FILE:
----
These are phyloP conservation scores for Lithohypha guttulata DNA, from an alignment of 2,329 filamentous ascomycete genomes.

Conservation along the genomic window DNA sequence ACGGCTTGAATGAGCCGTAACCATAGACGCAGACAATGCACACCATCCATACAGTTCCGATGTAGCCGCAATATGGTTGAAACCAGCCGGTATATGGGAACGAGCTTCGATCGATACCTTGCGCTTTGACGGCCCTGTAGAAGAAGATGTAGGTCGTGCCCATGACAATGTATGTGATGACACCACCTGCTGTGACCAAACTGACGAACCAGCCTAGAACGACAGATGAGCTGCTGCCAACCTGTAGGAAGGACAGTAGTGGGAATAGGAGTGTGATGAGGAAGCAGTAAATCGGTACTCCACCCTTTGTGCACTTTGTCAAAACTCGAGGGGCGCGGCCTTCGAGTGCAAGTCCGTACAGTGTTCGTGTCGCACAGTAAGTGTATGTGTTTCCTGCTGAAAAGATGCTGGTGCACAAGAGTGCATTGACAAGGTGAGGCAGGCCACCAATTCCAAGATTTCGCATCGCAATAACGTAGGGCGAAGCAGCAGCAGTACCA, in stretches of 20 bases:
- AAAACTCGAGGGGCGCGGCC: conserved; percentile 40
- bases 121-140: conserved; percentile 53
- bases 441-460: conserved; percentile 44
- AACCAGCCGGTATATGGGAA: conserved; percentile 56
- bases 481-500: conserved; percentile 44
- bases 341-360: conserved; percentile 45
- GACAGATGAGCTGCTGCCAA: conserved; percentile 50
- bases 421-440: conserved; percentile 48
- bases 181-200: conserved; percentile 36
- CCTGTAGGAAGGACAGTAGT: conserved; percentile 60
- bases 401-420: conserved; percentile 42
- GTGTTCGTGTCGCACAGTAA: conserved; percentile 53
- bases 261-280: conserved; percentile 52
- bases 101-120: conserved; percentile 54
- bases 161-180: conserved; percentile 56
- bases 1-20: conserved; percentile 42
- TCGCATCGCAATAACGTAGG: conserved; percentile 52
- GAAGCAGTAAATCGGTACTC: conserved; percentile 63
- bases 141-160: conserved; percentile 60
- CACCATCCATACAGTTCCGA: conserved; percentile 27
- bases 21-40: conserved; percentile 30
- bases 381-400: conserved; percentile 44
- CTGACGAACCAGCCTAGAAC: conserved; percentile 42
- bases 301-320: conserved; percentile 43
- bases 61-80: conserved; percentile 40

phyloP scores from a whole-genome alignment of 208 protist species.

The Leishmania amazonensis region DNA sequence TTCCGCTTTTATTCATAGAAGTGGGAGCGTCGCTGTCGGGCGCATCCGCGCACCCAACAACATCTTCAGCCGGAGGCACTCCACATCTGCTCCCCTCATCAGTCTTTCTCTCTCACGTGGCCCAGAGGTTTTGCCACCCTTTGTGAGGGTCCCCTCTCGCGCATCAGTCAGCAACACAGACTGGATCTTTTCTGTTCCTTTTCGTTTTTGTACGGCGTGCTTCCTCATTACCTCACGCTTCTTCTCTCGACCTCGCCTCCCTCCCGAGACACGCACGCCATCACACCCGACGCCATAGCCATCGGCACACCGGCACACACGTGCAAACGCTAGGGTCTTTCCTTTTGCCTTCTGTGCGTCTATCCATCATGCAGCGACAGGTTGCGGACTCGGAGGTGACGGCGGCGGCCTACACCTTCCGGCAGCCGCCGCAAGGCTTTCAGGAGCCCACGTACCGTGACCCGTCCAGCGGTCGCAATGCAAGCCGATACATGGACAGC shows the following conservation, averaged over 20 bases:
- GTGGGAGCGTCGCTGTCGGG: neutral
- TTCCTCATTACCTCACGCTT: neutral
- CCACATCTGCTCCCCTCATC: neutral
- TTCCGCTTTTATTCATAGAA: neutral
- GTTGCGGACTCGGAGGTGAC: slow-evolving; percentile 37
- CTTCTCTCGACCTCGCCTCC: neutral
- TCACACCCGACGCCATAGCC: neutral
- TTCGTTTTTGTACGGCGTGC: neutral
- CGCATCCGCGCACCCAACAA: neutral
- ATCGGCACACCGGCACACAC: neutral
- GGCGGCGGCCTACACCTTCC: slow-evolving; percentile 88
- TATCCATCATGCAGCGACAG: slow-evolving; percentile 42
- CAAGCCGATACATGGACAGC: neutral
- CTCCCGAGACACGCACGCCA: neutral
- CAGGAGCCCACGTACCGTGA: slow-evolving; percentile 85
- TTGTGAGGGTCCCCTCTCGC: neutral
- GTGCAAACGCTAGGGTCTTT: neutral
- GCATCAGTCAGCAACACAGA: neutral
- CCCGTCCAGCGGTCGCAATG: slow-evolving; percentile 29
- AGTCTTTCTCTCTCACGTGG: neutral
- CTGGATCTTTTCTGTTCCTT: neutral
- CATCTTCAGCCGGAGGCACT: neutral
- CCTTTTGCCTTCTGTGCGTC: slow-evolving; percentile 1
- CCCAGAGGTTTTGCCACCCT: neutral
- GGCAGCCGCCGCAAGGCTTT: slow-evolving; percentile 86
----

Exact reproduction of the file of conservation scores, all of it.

These are phyloP conservation scores for Lithohypha guttulata DNA, from an alignment of 2,329 filamentous ascomycete genomes.

Conservation along the genomic window DNA sequence ACGGCTTGAATGAGCCGTAACCATAGACGCAGACAATGCACACCATCCATACAGTTCCGATGTAGCCGCAATATGGTTGAAACCAGCCGGTATATGGGAACGAGCTTCGATCGATACCTTGCGCTTTGACGGCCCTGTAGAAGAAGATGTAGGTCGTGCCCATGACAATGTATGTGATGACACCACCTGCTGTGACCAAACTGACGAACCAGCCTAGAACGACAGATGAGCTGCTGCCAACCTGTAGGAAGGACAGTAGTGGGAATAGGAGTGTGATGAGGAAGCAGTAAATCGGTACTCCACCCTTTGTGCACTTTGTCAAAACTCGAGGGGCGCGGCCTTCGAGTGCAAGTCCGTACAGTGTTCGTGTCGCACAGTAAGTGTATGTGTTTCCTGCTGAAAAGATGCTGGTGCACAAGAGTGCATTGACAAGGTGAGGCAGGCCACCAATTCCAAGATTTCGCATCGCAATAACGTAGGGCGAAGCAGCAGCAGTACCA, in stretches of 20 bases:
- AAAACTCGAGGGGCGCGGCC: conserved; percentile 40
- bases 121-140: conserved; percentile 53
- bases 441-460: conserved; percentile 44
- AACCAGCCGGTATATGGGAA: conserved; percentile 56
- bases 481-500: conserved; percentile 44
- bases 341-360: conserved; percentile 45
- GACAGATGAGCTGCTGCCAA: conserved; percentile 50
- bases 421-440: conserved; percentile 48
- bases 181-200: conserved; percentile 36
- CCTGTAGGAAGGACAGTAGT: conserved; percentile 60
- bases 401-420: conserved; percentile 42
- GTGTTCGTGTCGCACAGTAA: conserved; percentile 53
- bases 261-280: conserved; percentile 52
- bases 101-120: conserved; percentile 54
- bases 161-180: conserved; percentile 56
- bases 1-20: conserved; percentile 42
- TCGCATCGCAATAACGTAGG: conserved; percentile 52
- GAAGCAGTAAATCGGTACTC: conserved; percentile 63
- bases 141-160: conserved; percentile 60
- CACCATCCATACAGTTCCGA: conserved; percentile 27
- bases 21-40: conserved; percentile 30
- bases 381-400: conserved; percentile 44
- CTGACGAACCAGCCTAGAAC: conserved; percentile 42
- bases 301-320: conserved; percentile 43
- bases 61-80: conserved; percentile 40

phyloP scores from a whole-genome alignment of 208 protist species.

The Leishmania amazonensis region DNA sequence TTCCGCTTTTATTCATAGAAGTGGGAGCGTCGCTGTCGGGCGCATCCGCGCACCCAACAACATCTTCAGCCGGAGGCACTCCACATCTGCTCCCCTCATCAGTCTTTCTCTCTCACGTGGCCCAGAGGTTTTGCCACCCTTTGTGAGGGTCCCCTCTCGCGCATCAGTCAGCAACACAGACTGGATCTTTTCTGTTCCTTTTCGTTTTTGTACGGCGTGCTTCCTCATTACCTCACGCTTCTTCTCTCGACCTCGCCTCCCTCCCGAGACACGCACGCCATCACACCCGACGCCATAGCCATCGGCACACCGGCACACACGTGCAAACGCTAGGGTCTTTCCTTTTGCCTTCTGTGCGTCTATCCATCATGCAGCGACAGGTTGCGGACTCGGAGGTGACGGCGGCGGCCTACACCTTCCGGCAGCCGCCGCAAGGCTTTCAGGAGCCCACGTACCGTGACCCGTCCAGCGGTCGCAATGCAAGCCGATACATGGACAGC shows the following conservation, averaged over 20 bases:
- GTGGGAGCGTCGCTGTCGGG: neutral
- TTCCTCATTACCTCACGCTT: neutral
- CCACATCTGCTCCCCTCATC: neutral
- TTCCGCTTTTATTCATAGAA: neutral
- GTTGCGGACTCGGAGGTGAC: slow-evolving; percentile 37
- CTTCTCTCGACCTCGCCTCC: neutral
- TCACACCCGACGCCATAGCC: neutral
- TTCGTTTTTGTACGGCGTGC: neutral
- CGCATCCGCGCACCCAACAA: neutral
- ATCGGCACACCGGCACACAC: neutral
- GGCGGCGGCCTACACCTTCC: slow-evolving; percentile 88
- TATCCATCATGCAGCGACAG: slow-evolving; percentile 42
- CAAGCCGATACATGGACAGC: neutral
- CTCCCGAGACACGCACGCCA: neutral
- CAGGAGCCCACGTACCGTGA: slow-evolving; percentile 85
- TTGTGAGGGTCCCCTCTCGC: neutral
- GTGCAAACGCTAGGGTCTTT: neutral
- GCATCAGTCAGCAACACAGA: neutral
- CCCGTCCAGCGGTCGCAATG: slow-evolving; percentile 29
- AGTCTTTCTCTCTCACGTGG: neutral
- CTGGATCTTTTCTGTTCCTT: neutral
- CATCTTCAGCCGGAGGCACT: neutral
- CCTTTTGCCTTCTGTGCGTC: slow-evolving; percentile 1
- CCCAGAGGTTTTGCCACCCT: neutral
- GGCAGCCGCCGCAAGGCTTT: slow-evolving; percentile 86